Check out: 7 off-the-radar places worth stopping on a California road trip

Pay your student loans and car loans on time

If you’re already paying any type of loan, you’re already building your credit score. Student loans and car loans are just two types of installment loans and account for about 10% of your credit score. If you pay them on time, it’ll show you have a good payment history, which accounts for 35% of your credit score — the biggest chunk.

Lastly, the longer you’ve been paying them, the longer your length of credit history will be. That’s another 15% of your credit score. The remaining 30% of your credit score is based on your credit utilization.

Ways to earn points and miles without a credit card

Between now and when you snag your first travel credit card, you can still make progress on earning points and miles to redeem for free travel.

Join loyalty programs

Join the loyalty program of the airline or hotel you use (or aim to use) the most. These programs are free to join and there’s no age requirement, so some people even start earning miles for the flights they take as babies if their parents enrolled them.

Since you don’t have a travel credit card, you’ll collect points more slowly. Depending on how often and where you fly, it might take you more than a year to earn enough points for an award flight. But since many points and miles don’t expire quickly, it’s totally fine to keep holding onto them.

Participate in shopping and dining programs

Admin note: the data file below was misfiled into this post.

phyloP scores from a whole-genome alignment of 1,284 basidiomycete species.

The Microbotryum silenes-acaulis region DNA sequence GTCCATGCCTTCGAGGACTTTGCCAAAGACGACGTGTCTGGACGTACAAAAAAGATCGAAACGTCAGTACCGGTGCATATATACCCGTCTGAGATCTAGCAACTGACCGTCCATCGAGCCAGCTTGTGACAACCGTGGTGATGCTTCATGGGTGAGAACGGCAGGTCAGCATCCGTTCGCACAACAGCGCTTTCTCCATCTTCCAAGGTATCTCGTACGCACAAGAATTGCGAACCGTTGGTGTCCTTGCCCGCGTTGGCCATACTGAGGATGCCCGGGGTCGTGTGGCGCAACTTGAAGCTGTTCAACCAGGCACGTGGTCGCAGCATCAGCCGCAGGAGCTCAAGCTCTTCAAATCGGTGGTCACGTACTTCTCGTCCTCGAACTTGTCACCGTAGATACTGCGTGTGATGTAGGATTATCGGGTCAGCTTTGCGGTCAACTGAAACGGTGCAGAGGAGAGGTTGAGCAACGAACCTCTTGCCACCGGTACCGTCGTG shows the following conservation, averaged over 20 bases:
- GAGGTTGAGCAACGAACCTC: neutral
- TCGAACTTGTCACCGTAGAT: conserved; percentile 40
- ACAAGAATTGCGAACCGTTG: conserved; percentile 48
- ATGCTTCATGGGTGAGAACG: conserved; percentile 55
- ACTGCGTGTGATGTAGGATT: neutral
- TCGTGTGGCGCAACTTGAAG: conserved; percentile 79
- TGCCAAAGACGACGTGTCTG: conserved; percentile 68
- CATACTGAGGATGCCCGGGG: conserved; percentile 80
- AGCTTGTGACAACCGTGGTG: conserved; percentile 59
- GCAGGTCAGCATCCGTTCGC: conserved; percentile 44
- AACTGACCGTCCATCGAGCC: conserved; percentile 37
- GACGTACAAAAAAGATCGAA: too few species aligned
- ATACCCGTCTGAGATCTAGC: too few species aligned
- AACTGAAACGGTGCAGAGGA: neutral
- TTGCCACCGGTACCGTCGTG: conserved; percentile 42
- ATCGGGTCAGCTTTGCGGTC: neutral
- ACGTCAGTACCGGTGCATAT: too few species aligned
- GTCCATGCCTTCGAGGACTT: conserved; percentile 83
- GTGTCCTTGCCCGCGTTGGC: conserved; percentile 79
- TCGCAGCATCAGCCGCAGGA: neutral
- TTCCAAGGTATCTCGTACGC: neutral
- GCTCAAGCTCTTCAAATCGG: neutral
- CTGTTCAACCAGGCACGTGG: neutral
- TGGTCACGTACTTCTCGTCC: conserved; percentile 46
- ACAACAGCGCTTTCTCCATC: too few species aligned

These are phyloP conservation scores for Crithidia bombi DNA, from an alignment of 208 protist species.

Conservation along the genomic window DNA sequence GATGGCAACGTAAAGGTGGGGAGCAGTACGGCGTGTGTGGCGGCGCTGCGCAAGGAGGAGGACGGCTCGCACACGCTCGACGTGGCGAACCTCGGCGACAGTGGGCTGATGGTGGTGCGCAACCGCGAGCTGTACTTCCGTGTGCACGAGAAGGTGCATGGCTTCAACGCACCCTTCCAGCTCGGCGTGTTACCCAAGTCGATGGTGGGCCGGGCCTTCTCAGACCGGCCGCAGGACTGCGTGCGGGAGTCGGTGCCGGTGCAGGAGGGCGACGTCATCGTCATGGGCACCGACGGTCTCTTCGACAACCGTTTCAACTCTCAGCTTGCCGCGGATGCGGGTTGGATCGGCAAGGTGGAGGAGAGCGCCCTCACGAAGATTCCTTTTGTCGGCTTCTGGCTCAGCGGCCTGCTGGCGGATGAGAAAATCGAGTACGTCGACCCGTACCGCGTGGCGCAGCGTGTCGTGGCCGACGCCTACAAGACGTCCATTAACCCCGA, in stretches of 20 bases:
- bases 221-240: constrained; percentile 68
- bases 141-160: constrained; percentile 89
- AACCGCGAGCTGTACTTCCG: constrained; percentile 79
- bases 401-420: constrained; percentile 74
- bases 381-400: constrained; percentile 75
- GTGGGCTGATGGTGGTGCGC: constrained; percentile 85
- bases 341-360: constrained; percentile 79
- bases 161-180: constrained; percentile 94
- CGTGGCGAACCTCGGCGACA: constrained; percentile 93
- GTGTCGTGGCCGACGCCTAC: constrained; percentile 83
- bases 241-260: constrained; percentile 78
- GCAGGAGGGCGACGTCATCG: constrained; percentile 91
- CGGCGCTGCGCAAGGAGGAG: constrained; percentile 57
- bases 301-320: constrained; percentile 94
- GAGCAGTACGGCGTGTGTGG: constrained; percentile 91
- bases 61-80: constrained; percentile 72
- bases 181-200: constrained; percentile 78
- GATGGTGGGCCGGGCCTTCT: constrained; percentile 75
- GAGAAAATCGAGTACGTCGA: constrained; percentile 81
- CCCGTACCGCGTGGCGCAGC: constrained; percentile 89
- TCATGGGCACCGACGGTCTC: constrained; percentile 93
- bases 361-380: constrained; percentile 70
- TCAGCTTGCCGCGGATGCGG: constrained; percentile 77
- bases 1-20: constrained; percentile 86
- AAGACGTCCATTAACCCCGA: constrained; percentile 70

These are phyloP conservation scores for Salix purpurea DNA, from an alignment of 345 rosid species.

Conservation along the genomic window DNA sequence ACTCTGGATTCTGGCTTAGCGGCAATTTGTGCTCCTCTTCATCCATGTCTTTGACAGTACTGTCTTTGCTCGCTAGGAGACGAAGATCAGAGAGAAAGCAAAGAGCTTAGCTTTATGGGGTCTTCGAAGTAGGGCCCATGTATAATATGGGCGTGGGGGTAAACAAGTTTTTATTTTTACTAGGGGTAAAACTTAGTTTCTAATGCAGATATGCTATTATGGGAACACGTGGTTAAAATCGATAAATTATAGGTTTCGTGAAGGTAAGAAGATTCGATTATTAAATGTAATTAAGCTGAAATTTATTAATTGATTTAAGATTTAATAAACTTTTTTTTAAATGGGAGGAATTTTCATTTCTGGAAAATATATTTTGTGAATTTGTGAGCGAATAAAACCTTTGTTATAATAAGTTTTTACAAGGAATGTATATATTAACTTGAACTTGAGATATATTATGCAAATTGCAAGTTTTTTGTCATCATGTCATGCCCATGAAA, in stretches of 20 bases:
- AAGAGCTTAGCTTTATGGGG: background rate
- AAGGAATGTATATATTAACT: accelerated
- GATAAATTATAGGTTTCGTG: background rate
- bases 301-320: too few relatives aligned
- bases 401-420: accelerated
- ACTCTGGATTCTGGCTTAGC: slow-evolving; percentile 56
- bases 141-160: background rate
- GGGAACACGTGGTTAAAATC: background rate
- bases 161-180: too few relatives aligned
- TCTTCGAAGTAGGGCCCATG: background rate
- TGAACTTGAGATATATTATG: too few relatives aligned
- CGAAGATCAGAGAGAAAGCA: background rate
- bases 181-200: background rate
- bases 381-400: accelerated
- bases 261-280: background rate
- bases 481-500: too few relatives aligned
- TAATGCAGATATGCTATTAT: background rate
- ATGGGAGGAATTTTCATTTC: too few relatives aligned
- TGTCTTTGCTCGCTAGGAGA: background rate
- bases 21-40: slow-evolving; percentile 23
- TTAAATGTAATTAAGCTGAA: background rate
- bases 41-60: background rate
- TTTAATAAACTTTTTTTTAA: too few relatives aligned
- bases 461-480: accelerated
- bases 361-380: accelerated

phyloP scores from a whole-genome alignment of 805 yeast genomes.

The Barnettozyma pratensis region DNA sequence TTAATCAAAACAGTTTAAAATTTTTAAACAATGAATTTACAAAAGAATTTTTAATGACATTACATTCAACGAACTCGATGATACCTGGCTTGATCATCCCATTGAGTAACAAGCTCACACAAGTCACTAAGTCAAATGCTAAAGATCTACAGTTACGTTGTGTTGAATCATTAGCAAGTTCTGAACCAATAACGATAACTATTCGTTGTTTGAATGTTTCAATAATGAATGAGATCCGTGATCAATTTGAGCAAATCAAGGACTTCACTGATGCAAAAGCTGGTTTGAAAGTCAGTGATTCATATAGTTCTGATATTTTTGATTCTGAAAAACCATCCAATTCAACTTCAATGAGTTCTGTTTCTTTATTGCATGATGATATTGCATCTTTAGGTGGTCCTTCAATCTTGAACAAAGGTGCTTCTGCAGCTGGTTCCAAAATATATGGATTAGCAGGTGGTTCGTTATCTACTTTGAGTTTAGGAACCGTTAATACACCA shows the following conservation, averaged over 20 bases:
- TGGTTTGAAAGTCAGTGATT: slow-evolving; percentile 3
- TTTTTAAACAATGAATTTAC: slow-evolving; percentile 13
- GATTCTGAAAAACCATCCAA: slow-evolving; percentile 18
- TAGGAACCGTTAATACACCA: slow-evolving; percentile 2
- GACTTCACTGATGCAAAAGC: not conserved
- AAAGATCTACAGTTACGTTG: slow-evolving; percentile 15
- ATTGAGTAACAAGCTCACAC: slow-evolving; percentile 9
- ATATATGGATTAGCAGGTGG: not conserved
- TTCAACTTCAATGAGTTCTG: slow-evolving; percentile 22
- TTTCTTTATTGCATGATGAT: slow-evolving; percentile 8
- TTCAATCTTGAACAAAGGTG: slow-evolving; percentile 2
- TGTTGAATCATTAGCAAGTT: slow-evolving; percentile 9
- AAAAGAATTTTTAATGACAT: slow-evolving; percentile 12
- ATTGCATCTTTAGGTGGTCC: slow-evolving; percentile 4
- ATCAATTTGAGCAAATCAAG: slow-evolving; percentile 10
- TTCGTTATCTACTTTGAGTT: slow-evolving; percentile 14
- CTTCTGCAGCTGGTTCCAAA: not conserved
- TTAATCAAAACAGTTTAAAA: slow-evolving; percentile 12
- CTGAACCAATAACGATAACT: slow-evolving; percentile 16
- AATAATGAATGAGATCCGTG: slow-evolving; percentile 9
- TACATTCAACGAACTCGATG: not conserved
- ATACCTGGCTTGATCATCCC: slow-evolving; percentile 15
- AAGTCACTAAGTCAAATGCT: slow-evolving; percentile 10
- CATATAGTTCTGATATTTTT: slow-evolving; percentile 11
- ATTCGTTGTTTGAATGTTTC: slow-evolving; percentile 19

Earning points by flying or staying at hotels isn’t the only way to earn points in travel loyalty programs. You can actually earn bonus points by enrolling in your airline or hotel’s shopping program, like the United
UAL,
+7.71%

MileagePlus Shopping, and buying online the things you would normally buy. Shopping portals partner with retailers you likely already shop at, like Target
TGT,
+0.11%

or Nike
NKE,
+4.85%
.

Pro tip: Download the shopping program’s internet browser extension to get notifications that remind you to activate the shopping offers and earn bonus points.

You can do the same with a loyalty program’s dining program. All you have to do is link your debit or starter credit card, and every time you use it to pay at a participating local restaurant, you’ll earn bonus points on your purchase.

Start earning miles with Lyft rides

If you use rideshares with Lyft
LYFT,
+5.93%
,
linking your Lyft account to your travel rewards account is a good way to rack up more points. Lyft partners with Delta
DAL,
+5.94%

and Hilton
HLT,
+4.54%
,
so riders can choose to earn either or both.

You can earn 2 Delta SkyMiles per $1 spent on airport rides and 1 mile per $1 spent on all other Lyft rides in the U.S. With Hilton, you can earn three Hilton Honors points per $1 spent on regular Lyft rides and two Hilton Honors points per $1 spent on Lyft shared rides.

Strategize to get your first travel credit card

It’s unlikely you’ll get approved for a travel credit card if you have never had a credit card before since most require users to have good to excellent credit.

Build your credit first by becoming an authorized user, opening a cash-back card and paying any loans on time. You can potentially offset travel costs by applying cash-back rewards toward flights or hotels. Plus, there are no credit requirements to join an airline or hotel loyalty program and start earning points.

Read: Why get cash back when you can get wine? Some new credit cards are going beyond typical rewards.

Your first credit card will show you the world of spending and earning possibilities, but you’ll need to learn more about yourself — and your spending habits — before you jump into a long-term relationship with a travel credit card.

More From NerdWallet

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How to Choose a Seat on a Plane

5 Ways to Avoid Travel Headaches This Year

Meghan Coyle writes for NerdWallet. Email: mcoyle@nerdwallet.com. Twitter: @inkwaves.